The latest from the National Wildlife Federation has to rank among the most absurd global warming reports I have encountered. And, after 30 years of encountering all sorts of wacky warming hype, this is saying a lot.
This NWF doozey is entitled “Mascot Madness: How Climate Change is Hurting School Spirit” and was timed so as to try to take advantage of the pre‐coverage of the upcoming March Madness—the popular annual NCAA college basketball tournament. Apparently linking climate change to negative impacts on sports is a new green tactic.
The NWF’s premise is that human‐caused global warming is threatening the natural version of school mascots, and, in some cases, causing them to be dissociated from the region that includes the university that they represent, presumably dampening “school spirit.”
The NWF offered up its solution to this vexing problem:
• Passing effective laws that reduce carbon pollution and other air pollutants that drive climate change and endanger the health of our communities and wildlife.
• Investing in clean, wildlife‐friendly, renewable energy sources to replace our dangerous dependence on dirty fossil fuels.
• Practicing “climate‐smart conservation” by taking climate change into account in our wildlife and natural resource management efforts.
Even if it were true that anthropogenic climate change could be scientifically linked to changes in the location and/or health of the various school mascot species—which it almost certainly can’t—how this impacts “school spirit” is completely beyond me.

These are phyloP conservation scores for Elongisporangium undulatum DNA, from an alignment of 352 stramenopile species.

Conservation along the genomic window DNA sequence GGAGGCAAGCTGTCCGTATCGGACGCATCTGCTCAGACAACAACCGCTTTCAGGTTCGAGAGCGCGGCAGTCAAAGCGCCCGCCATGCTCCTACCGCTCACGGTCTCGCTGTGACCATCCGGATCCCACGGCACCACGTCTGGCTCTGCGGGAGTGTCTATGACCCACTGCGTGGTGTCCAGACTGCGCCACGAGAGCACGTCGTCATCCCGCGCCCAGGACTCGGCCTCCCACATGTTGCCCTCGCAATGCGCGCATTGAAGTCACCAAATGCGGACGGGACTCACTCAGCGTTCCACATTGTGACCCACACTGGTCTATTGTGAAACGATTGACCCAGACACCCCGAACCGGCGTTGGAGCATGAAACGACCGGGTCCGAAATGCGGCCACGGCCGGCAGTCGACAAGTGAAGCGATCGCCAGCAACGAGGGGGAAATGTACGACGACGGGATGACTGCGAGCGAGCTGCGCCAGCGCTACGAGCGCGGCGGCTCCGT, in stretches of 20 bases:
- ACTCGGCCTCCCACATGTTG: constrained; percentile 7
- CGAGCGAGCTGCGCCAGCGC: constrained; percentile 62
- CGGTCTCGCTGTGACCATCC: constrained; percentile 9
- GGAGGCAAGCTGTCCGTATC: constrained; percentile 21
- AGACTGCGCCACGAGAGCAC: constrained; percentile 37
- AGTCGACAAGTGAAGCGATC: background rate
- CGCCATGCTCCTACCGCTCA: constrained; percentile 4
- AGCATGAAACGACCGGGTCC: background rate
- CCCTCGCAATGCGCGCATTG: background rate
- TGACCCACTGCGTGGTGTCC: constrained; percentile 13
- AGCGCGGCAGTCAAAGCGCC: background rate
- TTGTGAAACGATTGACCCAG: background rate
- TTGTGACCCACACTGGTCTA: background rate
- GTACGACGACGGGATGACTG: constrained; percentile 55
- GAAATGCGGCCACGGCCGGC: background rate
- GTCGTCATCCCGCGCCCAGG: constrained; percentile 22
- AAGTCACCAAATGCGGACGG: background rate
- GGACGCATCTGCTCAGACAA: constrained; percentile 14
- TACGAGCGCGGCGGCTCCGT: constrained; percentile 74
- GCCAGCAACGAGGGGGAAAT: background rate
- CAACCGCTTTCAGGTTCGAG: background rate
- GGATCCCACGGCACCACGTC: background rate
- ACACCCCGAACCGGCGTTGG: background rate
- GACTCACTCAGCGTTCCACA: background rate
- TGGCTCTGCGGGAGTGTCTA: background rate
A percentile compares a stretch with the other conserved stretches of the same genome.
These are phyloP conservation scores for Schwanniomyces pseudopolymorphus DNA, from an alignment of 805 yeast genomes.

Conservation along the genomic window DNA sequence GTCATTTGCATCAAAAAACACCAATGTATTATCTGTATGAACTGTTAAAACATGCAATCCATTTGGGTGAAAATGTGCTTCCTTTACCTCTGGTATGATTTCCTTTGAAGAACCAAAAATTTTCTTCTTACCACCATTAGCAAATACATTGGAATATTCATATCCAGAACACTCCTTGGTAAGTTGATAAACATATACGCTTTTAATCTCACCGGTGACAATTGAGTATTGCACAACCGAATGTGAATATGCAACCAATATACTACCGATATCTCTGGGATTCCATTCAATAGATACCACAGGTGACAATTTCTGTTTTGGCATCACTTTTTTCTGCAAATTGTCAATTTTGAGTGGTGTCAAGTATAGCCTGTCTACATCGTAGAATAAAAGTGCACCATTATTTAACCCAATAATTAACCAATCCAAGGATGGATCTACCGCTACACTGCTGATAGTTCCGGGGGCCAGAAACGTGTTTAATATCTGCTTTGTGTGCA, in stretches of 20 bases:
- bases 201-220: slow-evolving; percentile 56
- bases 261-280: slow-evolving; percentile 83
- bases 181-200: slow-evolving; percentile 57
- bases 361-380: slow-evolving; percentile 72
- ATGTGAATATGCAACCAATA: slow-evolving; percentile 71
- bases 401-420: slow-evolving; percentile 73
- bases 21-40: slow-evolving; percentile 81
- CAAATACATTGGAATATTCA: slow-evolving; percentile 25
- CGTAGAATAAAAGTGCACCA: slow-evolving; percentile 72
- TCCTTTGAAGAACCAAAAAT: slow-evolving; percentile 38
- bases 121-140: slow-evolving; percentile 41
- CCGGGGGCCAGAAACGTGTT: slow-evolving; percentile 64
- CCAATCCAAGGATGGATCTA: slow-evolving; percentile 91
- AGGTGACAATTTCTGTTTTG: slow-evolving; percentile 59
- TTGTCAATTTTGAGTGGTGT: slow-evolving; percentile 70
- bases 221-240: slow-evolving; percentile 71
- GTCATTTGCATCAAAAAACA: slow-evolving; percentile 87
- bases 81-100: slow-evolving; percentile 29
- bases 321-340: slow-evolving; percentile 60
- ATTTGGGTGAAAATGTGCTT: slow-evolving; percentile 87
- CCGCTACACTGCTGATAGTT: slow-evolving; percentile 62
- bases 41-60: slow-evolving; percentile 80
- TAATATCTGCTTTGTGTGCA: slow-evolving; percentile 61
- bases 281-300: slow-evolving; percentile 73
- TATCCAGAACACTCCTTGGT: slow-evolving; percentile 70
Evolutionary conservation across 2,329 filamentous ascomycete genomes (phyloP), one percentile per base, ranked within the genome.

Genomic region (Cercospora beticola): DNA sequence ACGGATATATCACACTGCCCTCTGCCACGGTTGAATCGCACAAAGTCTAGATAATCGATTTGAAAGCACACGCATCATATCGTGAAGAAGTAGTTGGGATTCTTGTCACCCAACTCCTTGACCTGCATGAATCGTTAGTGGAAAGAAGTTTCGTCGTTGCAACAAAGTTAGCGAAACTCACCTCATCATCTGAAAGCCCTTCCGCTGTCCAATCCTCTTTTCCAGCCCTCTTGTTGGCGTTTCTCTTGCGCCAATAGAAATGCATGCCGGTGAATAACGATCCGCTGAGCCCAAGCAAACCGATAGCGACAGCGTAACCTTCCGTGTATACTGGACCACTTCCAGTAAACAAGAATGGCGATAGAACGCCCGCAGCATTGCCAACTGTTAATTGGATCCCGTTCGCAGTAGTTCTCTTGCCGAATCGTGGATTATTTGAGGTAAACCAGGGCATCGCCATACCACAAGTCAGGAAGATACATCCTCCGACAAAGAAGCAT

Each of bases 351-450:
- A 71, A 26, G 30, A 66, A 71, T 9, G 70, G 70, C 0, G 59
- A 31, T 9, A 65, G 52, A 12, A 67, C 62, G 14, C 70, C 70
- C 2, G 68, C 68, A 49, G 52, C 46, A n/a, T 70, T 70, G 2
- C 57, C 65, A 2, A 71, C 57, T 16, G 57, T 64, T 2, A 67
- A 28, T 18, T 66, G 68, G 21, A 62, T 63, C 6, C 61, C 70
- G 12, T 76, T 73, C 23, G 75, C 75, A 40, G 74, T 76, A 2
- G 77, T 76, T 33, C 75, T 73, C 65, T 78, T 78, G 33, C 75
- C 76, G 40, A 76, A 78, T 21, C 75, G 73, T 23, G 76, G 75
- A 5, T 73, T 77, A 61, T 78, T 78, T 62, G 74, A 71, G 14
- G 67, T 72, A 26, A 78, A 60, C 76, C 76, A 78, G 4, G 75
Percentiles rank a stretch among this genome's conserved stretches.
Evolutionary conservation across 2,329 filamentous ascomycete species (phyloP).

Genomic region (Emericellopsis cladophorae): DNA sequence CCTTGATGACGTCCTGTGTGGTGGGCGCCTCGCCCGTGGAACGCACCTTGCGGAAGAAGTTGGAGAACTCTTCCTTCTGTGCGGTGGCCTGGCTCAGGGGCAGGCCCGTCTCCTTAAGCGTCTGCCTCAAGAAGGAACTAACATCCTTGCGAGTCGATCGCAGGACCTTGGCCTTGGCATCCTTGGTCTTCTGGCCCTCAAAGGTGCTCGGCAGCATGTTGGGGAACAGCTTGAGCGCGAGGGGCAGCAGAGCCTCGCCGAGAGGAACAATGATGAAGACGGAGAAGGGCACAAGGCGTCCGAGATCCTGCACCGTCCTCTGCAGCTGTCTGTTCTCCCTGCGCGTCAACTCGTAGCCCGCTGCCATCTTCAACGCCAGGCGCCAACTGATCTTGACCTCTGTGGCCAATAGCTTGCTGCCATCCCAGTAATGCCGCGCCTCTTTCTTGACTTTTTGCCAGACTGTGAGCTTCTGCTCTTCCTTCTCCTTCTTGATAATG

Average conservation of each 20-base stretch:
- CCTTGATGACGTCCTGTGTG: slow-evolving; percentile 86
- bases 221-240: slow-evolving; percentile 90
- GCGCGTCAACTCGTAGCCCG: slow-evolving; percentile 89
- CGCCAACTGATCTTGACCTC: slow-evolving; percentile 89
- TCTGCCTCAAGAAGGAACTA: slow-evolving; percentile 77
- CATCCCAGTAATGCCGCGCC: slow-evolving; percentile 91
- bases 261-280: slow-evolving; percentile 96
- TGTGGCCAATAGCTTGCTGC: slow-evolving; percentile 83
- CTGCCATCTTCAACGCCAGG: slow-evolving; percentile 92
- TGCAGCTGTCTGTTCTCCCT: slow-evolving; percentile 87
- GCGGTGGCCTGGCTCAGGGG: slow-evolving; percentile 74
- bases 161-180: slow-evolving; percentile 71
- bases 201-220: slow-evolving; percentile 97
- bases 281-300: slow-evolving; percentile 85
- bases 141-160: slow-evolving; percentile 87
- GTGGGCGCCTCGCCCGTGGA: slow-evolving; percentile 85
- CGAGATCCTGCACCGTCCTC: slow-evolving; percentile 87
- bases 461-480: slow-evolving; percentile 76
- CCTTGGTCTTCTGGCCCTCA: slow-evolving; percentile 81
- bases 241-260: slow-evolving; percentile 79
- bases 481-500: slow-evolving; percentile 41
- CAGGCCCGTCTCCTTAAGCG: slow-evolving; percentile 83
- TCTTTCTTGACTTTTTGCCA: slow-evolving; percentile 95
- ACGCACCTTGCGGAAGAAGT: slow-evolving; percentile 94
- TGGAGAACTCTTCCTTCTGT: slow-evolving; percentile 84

If the real‐world situation that the mascots find themselves in is reflected in school spirit, can you imagine the level of dejection in the fan base of say the San Diego State Aztecs, the University of Southern California Trojans, the University of Calgary Dinos, or the Indiana University‐Purdue University Fort Wayne Mastodons? It is a wonder that a single seat is filled for home games.
And as to the relationship between the natural territory of the mascot and the degree of rah‐rahness, consider what must be the struggle facing the booster clubs behind the UC Irvine Anteaters, the Pittsburg (Kansas) State Gorillas, the Youngstown State Penguins, or the University of Missouri‐Kansas City Kangaroos. Global warming’s impact is small beans compared to this kind of territorial displacement!
The NWF draws special attention to the worrisome case of the rivalry between the University of Michigan Wolverines and the Ohio State Buckeyes, fretting that climate change is driving the wolverine out of the state of Michigan while simultaneously driving the buckeye tree into Michigan (and out of Ohio).
But, according to this webpage from the University of Michigan athletic association, how the University’s mascot became the Wolverines is a matter of some debate. Interestingly, the page goes on to note that an actual wolverine has never been captured in the state of Michigan, and the first verified sighting of one didn’t occur until 2004!
And a quick peak at the USDA Plant Guide indicates that distribution of the Ohio buckeye tree shows that while the tree may extend is natural boundary northward in a warming climate, there is still plenty of territory south of Ohio to keep the tree in the state for a long time to come. So, everyone (including the NWF) can rest assured that climate change will not serve to lessen the Michigan/Ohio state rivalry.
In keeping with the ringing the global warming alarm bells, I am a bit surprised that the NWF didn’t compile a companion report titled “Mascot Madness: How Climate Change is Boosting School Spirit to Unhealthy Levels.” In that report, they could have featured the Miami Hurricanes, the University of British Columbia‐Okanagan Heat, the Geneva College Golden Tornadoes, the Southeastern Oklahoma Savage Storm, and, of course, the most obvious of all, the Dartmouth College Big Greens.